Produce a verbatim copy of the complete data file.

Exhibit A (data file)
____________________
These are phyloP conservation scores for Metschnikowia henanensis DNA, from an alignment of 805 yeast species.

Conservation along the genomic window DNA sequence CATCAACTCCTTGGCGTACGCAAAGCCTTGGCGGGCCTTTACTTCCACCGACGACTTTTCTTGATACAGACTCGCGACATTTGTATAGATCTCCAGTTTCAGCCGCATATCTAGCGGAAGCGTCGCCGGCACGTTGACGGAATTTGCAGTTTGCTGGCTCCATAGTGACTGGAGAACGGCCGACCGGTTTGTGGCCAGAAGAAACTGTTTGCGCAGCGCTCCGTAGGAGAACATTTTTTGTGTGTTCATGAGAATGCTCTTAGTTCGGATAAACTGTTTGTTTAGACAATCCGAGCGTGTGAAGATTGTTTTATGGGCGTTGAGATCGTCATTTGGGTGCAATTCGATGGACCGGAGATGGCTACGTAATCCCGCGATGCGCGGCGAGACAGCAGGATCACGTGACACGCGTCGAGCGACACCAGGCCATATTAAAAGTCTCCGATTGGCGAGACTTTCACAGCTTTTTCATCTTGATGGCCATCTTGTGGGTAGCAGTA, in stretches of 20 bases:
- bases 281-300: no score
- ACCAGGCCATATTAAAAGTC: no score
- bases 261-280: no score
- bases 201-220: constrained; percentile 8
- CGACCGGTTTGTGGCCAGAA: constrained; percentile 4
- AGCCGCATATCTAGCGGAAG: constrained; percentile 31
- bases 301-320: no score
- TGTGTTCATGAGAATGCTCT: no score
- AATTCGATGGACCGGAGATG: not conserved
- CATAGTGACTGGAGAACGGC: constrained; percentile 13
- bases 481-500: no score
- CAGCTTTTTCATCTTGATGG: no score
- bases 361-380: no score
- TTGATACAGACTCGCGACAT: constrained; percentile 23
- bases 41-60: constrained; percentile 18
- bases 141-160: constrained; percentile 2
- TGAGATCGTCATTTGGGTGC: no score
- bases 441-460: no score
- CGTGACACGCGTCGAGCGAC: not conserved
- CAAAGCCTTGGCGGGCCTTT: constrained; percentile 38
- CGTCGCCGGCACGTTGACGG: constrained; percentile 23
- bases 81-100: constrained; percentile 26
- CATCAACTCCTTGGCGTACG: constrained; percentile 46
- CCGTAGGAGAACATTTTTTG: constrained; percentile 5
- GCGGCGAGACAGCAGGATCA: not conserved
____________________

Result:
These are phyloP conservation scores for Metschnikowia henanensis DNA, from an alignment of 805 yeast species.

Conservation along the genomic window DNA sequence CATCAACTCCTTGGCGTACGCAAAGCCTTGGCGGGCCTTTACTTCCACCGACGACTTTTCTTGATACAGACTCGCGACATTTGTATAGATCTCCAGTTTCAGCCGCATATCTAGCGGAAGCGTCGCCGGCACGTTGACGGAATTTGCAGTTTGCTGGCTCCATAGTGACTGGAGAACGGCCGACCGGTTTGTGGCCAGAAGAAACTGTTTGCGCAGCGCTCCGTAGGAGAACATTTTTTGTGTGTTCATGAGAATGCTCTTAGTTCGGATAAACTGTTTGTTTAGACAATCCGAGCGTGTGAAGATTGTTTTATGGGCGTTGAGATCGTCATTTGGGTGCAATTCGATGGACCGGAGATGGCTACGTAATCCCGCGATGCGCGGCGAGACAGCAGGATCACGTGACACGCGTCGAGCGACACCAGGCCATATTAAAAGTCTCCGATTGGCGAGACTTTCACAGCTTTTTCATCTTGATGGCCATCTTGTGGGTAGCAGTA, in stretches of 20 bases:
- bases 281-300: no score
- ACCAGGCCATATTAAAAGTC: no score
- bases 261-280: no score
- bases 201-220: constrained; percentile 8
- CGACCGGTTTGTGGCCAGAA: constrained; percentile 4
- AGCCGCATATCTAGCGGAAG: constrained; percentile 31
- bases 301-320: no score
- TGTGTTCATGAGAATGCTCT: no score
- AATTCGATGGACCGGAGATG: not conserved
- CATAGTGACTGGAGAACGGC: constrained; percentile 13
- bases 481-500: no score
- CAGCTTTTTCATCTTGATGG: no score
- bases 361-380: no score
- TTGATACAGACTCGCGACAT: constrained; percentile 23
- bases 41-60: constrained; percentile 18
- bases 141-160: constrained; percentile 2
- TGAGATCGTCATTTGGGTGC: no score
- bases 441-460: no score
- CGTGACACGCGTCGAGCGAC: not conserved
- CAAAGCCTTGGCGGGCCTTT: constrained; percentile 38
- CGTCGCCGGCACGTTGACGG: constrained; percentile 23
- bases 81-100: constrained; percentile 26
- CATCAACTCCTTGGCGTACG: constrained; percentile 46
- CCGTAGGAGAACATTTTTTG: constrained; percentile 5
- GCGGCGAGACAGCAGGATCA: not conserved